You have less than 3 seconds to make a first impression online. As more prospective clients are researching potential attorneys online, you may be losing out on business you never even knew you were in contention for.
Evolve into Emerging Practice Areas
One particular way for attorneys to evolve their practices is to focus on emerging areas. The internet is creating the need for attorneys who are focused on issues around privacy, cyberbullying, net neutrality, and the accessibility of websites to those with disabilities, just to name a few.
One of the simplest ways to identify opportunities is to consider how technology is changing your current clients’ industries. What are the new challenges they face? If you don’t know, ask them.
For example, in 2015, Seyfarth Shaw launched their Social Media Practice. A Social Media Practice is an extension of several different traditional practice areas including employment law and intellectual property.
Create a “Product”
As a lawyer, you are in sales. You are selling your knowledge and expertise as a service that helps your clients with a specific problem. But what if you could package a part of the services you provide as a “product” that you could scale and sell over and over again? You can and you should.
Even if you aren’t ready to launch an online consulting business, packaging a specific scope of services into a “product” is a good idea. It provides new clients an opportunity to work with you on a clearly defined project, for a clearly defined price. It meets potential clients’ growing demands for transparency in legal services.
As an attorney, it allows you to begin relationships with new clients on a specific project that may very well expand into a larger relationship at a later date. You can create a system for the delivery of the product you develop so that you can leverage other timekeepers and maximize your margin.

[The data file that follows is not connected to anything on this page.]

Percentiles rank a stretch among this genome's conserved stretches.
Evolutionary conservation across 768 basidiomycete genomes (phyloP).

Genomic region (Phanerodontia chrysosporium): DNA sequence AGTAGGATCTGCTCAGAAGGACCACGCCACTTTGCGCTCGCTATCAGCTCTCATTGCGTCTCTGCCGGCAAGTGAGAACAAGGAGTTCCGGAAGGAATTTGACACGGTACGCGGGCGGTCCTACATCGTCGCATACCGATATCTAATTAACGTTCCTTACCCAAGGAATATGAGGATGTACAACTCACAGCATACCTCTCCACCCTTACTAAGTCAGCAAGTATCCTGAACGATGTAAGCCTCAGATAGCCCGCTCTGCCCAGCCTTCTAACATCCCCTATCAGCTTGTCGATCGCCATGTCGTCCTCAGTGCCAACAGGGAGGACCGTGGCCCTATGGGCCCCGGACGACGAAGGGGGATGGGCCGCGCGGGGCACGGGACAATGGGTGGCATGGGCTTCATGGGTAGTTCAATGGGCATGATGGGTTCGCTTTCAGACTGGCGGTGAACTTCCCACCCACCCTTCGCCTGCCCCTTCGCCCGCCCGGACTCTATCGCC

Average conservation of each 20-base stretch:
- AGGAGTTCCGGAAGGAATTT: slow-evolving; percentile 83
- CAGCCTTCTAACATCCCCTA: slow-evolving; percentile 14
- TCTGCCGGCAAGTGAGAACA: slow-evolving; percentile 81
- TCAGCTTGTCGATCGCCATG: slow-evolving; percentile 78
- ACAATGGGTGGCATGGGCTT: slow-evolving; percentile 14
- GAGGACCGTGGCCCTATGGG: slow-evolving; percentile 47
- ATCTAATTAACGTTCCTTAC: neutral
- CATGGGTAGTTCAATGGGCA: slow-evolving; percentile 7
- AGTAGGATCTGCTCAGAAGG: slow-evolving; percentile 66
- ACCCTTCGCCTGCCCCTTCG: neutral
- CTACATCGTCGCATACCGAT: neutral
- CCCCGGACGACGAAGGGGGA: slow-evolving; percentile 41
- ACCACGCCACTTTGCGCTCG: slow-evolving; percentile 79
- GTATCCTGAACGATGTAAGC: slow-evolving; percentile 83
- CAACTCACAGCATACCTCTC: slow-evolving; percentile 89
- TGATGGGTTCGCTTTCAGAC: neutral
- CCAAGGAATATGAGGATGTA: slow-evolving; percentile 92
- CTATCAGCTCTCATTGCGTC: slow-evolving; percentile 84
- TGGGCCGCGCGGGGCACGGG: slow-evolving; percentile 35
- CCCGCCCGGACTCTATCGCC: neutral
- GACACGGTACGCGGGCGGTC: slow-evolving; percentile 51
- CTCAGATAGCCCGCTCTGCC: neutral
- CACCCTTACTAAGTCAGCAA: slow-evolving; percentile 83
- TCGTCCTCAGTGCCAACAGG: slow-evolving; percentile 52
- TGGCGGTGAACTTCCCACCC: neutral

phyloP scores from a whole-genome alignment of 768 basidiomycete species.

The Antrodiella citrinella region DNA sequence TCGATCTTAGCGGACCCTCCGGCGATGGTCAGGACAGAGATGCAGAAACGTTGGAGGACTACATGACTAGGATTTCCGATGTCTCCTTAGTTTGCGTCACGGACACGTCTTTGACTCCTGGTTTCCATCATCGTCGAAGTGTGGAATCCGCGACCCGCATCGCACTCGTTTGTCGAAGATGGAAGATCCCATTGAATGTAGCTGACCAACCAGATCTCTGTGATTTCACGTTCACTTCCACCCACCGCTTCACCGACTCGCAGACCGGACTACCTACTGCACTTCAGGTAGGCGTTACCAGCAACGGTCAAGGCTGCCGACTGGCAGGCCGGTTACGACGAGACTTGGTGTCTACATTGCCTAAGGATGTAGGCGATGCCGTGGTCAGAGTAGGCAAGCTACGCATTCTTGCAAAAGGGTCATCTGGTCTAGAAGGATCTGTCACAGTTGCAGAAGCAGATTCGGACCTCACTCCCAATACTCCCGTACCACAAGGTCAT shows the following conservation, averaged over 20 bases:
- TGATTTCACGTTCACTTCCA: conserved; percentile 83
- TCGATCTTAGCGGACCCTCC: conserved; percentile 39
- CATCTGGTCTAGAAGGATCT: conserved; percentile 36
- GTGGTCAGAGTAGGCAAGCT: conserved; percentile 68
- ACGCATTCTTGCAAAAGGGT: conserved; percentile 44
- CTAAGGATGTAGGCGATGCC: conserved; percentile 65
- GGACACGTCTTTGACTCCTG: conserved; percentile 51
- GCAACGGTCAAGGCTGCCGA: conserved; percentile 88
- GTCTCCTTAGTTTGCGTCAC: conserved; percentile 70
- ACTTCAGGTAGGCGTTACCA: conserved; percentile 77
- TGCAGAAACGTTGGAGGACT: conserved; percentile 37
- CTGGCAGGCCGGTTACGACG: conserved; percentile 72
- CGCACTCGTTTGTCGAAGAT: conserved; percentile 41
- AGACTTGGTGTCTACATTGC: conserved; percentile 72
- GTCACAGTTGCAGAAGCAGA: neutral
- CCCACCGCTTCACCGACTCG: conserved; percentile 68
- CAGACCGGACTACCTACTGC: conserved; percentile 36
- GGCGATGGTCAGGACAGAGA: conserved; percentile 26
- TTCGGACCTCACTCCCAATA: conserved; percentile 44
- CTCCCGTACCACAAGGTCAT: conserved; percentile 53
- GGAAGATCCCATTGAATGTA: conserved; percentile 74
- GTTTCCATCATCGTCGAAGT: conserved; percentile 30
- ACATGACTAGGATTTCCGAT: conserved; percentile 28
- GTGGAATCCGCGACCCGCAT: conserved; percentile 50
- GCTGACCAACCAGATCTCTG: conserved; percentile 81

Update Your Hiring Criteria
Instead of looking at the law school a potential hire attended, or the GPA he or she achieved, perhaps take a peek at non-traditional experience or skills as you make hiring decisions. For instance, has the attorney started his or her own business in the past? An attorney with an entrepreneurial drive might serve your firm well in exploring different ways to deliver your services. Does the attorney have a wealth of volunteer experience or a career between undergrad and law school? She may have strong “people skills” that will help with development of a new client relations program within your firm.
Be a Part of the Conversation
The most important first step for North Carolina lawyers is to start having more conversations around the challenges and opportunities the future holds for the profession. It is critical that these conversations extend beyond firm management to include a diverse cross-section of associates, paralegals, legal assistants, and administrative staff. If you have not yet had a discussion with your key clients on how their industries and businesses are changing, and how you can improve the delivery of your services to help them, now is the time.
Camille Stell is the Vice President of Client Services for Lawyers Mutual. Ginny Allen is a lawyer and the owner of Adept, a digital marketing firm focusing on lawyers. Continue this conversation by contacting Camille at firstname.lastname@example.org or Ginny at email@example.com for an in-house presentations on the Future of Law.